scheme [4J. The method adds to a first-order monotone solution a limited amount of the difference between second-order and first-order fluxes. The difference is called an anti-diffusive flux contribution. This contribution allows for removing first-order numerical diffusion without creating unwanted overshoots or oscillations. As such the scheme allows for a gaxl description of shock waves without smearing them out over many computational cells. The blast solver as such has been validated. An example is shown in Figures 2 and 3. Figure 2 shows an experimental setup described by Absil et al. [I], consisting of two obstacles (boxes) placed in a shock tube. The obstacles were provided with pressure transducers at the positions 1-6 as indicated. The obstacles are 5 cni high and 5 cm wide and are placed 7.5 cm from each other. The obstacles are as long as the width of the shock tube. Pressure-time hstories were calculated at each monitoring position. Figure 3 shows measured and calculated pressure-time histories at the positions 3 and 4. The results show that the blast solver reproduces the measured blast pressure-time histories reasonably well. The main features o f the pressure-time histories are reproduced. Each "step" and "peak is either due to the initial shock wave or due to reflections in hemeen the two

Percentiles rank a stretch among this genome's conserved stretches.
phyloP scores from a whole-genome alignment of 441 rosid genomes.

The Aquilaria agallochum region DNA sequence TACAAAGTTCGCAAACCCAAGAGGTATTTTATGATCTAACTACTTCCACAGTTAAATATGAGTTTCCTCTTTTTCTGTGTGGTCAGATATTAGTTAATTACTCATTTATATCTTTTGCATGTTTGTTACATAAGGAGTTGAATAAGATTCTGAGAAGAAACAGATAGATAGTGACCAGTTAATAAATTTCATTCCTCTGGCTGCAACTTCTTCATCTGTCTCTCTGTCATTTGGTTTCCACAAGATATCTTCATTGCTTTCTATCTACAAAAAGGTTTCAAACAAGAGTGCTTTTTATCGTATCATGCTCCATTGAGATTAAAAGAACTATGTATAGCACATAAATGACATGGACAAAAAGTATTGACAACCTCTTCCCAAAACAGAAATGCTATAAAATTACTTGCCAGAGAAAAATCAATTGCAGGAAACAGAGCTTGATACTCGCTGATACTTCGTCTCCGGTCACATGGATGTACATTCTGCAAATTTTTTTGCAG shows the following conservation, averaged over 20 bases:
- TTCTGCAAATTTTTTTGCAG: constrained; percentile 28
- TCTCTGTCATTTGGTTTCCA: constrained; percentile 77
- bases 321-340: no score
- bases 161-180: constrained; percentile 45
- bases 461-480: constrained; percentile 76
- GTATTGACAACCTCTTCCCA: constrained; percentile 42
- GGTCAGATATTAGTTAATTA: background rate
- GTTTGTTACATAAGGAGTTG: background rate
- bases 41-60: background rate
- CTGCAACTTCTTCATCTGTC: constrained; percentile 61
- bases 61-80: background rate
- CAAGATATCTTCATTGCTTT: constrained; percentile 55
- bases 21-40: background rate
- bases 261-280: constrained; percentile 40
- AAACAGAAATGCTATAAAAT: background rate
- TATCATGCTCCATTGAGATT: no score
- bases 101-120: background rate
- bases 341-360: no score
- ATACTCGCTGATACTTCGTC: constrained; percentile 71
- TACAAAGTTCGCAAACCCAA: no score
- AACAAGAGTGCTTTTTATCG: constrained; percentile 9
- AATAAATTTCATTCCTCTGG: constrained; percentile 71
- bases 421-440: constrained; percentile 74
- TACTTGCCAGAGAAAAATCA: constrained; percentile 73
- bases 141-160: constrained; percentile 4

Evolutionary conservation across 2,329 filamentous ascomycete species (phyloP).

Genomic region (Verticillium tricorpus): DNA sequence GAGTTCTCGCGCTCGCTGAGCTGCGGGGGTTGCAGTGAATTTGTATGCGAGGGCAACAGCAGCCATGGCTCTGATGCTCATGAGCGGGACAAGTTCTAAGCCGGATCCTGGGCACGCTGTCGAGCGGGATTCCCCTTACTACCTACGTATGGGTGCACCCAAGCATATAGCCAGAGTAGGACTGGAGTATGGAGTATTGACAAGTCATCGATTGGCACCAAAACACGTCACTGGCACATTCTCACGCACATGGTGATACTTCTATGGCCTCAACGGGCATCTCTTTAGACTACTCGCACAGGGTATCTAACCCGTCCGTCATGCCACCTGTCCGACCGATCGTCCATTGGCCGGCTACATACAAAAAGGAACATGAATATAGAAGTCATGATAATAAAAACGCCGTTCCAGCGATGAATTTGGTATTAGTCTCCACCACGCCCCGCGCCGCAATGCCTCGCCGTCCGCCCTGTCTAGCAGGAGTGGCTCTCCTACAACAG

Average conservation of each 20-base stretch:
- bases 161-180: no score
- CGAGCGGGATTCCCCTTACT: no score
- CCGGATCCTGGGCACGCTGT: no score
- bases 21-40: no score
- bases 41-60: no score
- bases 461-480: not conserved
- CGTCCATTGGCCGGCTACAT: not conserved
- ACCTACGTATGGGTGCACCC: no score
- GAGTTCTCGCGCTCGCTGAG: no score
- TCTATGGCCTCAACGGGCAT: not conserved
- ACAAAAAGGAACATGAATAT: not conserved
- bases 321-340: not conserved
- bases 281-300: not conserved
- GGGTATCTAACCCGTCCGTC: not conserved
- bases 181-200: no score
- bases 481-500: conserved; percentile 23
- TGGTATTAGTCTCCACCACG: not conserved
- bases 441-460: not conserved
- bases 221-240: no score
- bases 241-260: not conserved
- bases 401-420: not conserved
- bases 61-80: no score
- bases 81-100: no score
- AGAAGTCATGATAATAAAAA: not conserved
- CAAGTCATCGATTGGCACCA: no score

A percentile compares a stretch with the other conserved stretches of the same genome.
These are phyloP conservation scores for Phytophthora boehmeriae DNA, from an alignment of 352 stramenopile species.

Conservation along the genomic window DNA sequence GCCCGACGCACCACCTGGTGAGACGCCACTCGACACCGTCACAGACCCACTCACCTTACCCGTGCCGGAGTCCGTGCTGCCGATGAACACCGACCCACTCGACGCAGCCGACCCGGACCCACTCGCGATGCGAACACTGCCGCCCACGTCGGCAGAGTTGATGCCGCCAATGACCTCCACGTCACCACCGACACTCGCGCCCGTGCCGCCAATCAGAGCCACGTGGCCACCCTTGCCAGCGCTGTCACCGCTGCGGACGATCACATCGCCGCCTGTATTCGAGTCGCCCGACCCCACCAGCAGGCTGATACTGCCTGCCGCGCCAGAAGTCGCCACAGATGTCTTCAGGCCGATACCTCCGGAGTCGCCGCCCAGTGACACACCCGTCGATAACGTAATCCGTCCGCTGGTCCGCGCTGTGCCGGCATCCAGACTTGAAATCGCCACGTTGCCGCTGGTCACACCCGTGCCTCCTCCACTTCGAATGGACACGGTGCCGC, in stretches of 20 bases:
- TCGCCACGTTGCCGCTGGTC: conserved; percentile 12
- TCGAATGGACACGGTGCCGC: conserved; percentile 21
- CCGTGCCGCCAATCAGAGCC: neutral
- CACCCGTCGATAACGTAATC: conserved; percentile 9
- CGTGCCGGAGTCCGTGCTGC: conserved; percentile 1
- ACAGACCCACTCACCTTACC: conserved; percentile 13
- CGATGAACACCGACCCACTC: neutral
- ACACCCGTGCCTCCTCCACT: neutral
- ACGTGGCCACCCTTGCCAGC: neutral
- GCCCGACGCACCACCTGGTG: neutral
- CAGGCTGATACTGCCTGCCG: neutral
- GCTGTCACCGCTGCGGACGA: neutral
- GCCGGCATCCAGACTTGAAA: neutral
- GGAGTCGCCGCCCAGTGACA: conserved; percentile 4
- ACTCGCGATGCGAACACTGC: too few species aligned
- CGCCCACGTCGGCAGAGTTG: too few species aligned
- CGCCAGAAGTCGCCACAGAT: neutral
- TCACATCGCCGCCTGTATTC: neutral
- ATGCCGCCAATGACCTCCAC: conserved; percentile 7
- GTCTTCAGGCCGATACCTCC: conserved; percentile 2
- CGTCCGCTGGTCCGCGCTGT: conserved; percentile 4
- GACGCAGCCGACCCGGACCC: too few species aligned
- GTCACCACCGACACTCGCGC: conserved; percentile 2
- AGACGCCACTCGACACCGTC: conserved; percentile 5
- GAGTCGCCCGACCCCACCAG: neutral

Special Soher for Blast Propagation


The solver used for describing the propagation of blast waves is only utilized to solve the Euler equations where we assume that viscosity effects can be neglected in the uncongested regicjn. The implemented solver uses the Flux Corrected Transport